Hope to add more to my collection of interesting reputation nuggets in due time.


Reputation damaging close calls

Always good practice to learn from crises or disasters. If they have to happen and tragedy occurs, at least we can try to apply lessons from them going forward. Crises, disasters or issues are sure to come to companies or organizations at one time or another. No one is immune -- every company faces their 15 minutes of shame, not just their 15 minutes of fame. The derailment of Metro-North Railroad in the Bronx one week ago today that killed four people and injured many is rightfully capturing a lot of attention on how to make trains safer.

I was reading this article about the derailment on my subway trip home Friday night and at its close, I came across this important best practice. "The railroad administration instructed the authority to adopt a confidential system to report 'close call' incidents." Many companies could do a better job of understanding their close calls. Close calls are similar to "near misses" which are defined this way according to the National Safety Council:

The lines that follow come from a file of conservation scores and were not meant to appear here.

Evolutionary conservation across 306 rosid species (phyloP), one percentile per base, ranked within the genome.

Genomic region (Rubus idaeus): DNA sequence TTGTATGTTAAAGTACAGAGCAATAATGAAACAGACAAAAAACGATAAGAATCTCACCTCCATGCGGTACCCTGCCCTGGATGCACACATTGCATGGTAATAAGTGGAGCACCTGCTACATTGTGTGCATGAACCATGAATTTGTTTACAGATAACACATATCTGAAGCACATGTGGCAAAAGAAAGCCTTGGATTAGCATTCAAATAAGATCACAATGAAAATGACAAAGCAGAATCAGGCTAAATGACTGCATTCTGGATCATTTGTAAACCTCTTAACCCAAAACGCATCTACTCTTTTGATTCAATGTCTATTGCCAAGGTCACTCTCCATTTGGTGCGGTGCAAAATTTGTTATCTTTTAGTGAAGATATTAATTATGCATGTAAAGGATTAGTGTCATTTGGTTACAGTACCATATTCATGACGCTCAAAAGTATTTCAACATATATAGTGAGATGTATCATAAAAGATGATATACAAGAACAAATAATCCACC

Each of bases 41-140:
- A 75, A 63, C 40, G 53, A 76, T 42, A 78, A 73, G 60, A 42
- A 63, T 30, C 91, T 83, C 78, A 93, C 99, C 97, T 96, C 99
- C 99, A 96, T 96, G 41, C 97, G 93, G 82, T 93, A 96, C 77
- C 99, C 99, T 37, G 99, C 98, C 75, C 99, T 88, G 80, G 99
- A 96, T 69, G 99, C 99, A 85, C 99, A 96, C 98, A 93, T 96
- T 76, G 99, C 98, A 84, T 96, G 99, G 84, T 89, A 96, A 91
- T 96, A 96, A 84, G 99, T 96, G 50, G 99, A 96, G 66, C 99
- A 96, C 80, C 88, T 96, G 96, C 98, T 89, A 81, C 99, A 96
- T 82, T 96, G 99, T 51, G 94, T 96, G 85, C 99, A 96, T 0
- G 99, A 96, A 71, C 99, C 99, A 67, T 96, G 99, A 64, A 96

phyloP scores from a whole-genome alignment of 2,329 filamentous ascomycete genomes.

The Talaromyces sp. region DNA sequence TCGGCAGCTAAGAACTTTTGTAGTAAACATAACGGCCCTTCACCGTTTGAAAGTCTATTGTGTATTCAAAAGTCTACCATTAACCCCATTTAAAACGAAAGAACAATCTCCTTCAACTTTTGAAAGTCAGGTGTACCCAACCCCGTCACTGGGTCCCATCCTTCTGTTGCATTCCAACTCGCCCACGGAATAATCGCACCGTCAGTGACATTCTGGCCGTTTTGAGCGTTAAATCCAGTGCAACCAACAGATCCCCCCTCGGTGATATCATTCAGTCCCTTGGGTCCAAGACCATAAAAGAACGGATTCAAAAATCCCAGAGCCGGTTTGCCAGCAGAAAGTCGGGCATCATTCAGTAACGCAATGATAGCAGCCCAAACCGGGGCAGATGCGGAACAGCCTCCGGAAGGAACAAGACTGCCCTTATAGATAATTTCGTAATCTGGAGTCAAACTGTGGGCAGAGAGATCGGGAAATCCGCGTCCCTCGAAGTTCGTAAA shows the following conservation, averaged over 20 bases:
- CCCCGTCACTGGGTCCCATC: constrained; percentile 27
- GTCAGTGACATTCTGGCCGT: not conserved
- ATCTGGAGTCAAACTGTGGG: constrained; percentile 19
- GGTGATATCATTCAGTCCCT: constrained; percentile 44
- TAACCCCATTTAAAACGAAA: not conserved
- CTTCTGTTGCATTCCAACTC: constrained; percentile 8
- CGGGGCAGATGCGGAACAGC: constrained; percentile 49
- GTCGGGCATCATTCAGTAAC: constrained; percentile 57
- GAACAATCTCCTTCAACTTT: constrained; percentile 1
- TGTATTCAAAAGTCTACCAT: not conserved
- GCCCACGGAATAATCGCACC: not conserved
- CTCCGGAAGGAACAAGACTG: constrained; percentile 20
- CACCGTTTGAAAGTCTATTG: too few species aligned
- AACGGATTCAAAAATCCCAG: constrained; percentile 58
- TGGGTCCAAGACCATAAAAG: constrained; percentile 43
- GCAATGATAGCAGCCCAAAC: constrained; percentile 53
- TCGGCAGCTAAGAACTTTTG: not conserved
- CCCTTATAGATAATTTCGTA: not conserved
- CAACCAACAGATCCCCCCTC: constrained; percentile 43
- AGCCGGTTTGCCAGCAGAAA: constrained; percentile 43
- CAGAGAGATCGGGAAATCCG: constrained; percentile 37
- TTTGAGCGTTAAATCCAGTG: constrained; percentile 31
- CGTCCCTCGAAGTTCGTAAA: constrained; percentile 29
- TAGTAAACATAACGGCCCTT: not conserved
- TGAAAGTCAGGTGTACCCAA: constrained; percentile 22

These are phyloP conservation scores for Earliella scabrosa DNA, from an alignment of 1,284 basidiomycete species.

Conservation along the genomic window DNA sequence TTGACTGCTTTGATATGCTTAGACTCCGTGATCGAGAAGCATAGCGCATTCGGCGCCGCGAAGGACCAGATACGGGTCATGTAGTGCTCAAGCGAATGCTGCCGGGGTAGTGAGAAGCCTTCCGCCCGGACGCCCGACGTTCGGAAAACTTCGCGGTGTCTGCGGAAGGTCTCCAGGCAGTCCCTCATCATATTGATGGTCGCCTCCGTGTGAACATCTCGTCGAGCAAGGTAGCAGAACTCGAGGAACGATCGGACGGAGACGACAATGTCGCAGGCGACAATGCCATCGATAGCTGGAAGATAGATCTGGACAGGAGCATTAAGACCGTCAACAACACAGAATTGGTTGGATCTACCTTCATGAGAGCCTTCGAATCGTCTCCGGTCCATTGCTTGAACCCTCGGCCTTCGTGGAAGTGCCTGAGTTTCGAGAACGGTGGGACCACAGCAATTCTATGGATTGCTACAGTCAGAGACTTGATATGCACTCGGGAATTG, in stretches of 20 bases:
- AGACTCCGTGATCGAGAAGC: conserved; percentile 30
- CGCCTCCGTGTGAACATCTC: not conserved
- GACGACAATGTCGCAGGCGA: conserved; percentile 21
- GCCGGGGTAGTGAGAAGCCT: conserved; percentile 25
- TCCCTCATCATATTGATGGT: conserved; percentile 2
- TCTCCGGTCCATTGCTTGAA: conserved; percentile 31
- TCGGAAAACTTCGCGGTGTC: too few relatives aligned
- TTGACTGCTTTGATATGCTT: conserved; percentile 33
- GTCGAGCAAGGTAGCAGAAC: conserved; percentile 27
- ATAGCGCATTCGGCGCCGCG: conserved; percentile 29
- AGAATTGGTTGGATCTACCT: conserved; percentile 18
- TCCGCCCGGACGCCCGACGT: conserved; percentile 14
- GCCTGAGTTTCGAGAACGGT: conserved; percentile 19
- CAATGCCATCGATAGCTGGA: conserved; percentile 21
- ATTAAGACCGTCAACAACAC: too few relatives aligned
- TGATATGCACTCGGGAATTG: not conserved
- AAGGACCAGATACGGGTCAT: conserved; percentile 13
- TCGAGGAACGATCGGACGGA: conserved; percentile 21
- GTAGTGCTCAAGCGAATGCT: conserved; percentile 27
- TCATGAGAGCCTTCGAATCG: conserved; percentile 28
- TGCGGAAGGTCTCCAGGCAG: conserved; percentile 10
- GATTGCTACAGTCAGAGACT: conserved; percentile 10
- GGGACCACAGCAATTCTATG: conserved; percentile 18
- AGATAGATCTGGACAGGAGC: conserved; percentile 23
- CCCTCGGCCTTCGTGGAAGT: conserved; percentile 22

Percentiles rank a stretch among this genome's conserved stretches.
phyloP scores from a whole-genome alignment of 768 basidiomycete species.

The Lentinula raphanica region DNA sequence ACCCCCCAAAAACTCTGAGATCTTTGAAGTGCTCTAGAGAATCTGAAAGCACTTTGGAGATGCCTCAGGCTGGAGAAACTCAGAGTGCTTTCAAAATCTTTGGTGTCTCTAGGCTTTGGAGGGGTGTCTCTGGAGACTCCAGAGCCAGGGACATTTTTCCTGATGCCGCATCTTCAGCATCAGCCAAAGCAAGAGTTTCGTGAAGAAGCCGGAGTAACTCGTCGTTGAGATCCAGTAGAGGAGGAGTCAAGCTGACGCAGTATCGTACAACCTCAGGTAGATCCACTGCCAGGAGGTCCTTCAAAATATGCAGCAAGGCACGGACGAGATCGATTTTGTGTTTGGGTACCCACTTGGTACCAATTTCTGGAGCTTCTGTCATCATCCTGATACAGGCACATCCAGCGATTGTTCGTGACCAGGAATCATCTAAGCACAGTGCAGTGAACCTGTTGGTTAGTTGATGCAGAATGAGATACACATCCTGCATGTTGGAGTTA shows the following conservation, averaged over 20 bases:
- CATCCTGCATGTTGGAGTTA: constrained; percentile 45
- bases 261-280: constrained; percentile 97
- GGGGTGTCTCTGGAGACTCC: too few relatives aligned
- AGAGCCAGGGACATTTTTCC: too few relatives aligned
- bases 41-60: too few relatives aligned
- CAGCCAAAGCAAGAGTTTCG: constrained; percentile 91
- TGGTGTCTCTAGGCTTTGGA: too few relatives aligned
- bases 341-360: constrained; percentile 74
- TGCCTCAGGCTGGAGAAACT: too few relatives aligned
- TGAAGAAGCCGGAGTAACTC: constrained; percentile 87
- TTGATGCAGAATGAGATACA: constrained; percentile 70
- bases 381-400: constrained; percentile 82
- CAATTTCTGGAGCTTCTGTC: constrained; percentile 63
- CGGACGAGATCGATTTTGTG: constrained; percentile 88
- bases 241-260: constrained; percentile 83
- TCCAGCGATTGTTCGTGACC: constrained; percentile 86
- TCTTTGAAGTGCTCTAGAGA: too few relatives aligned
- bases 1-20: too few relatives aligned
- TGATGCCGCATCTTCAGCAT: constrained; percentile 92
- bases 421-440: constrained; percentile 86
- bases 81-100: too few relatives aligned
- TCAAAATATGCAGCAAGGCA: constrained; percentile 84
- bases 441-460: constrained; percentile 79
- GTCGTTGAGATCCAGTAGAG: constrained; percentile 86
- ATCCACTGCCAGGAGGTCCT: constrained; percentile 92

A Near Miss is an unplanned event that did not result in injury, illness, or damage – but had the potential to do so. Only a fortunate break in the chain of events prevented an injury, fatality or damage; in other words, a miss that was nonetheless very near.

A faulty process or management system invariably is the root cause for the increased risk that leads to the near miss and should be the focus of improvement. Other familiar terms for these events are a “close call,” a “narrow escape,” or in the case of moving objects, “near collision” or a “near hit.”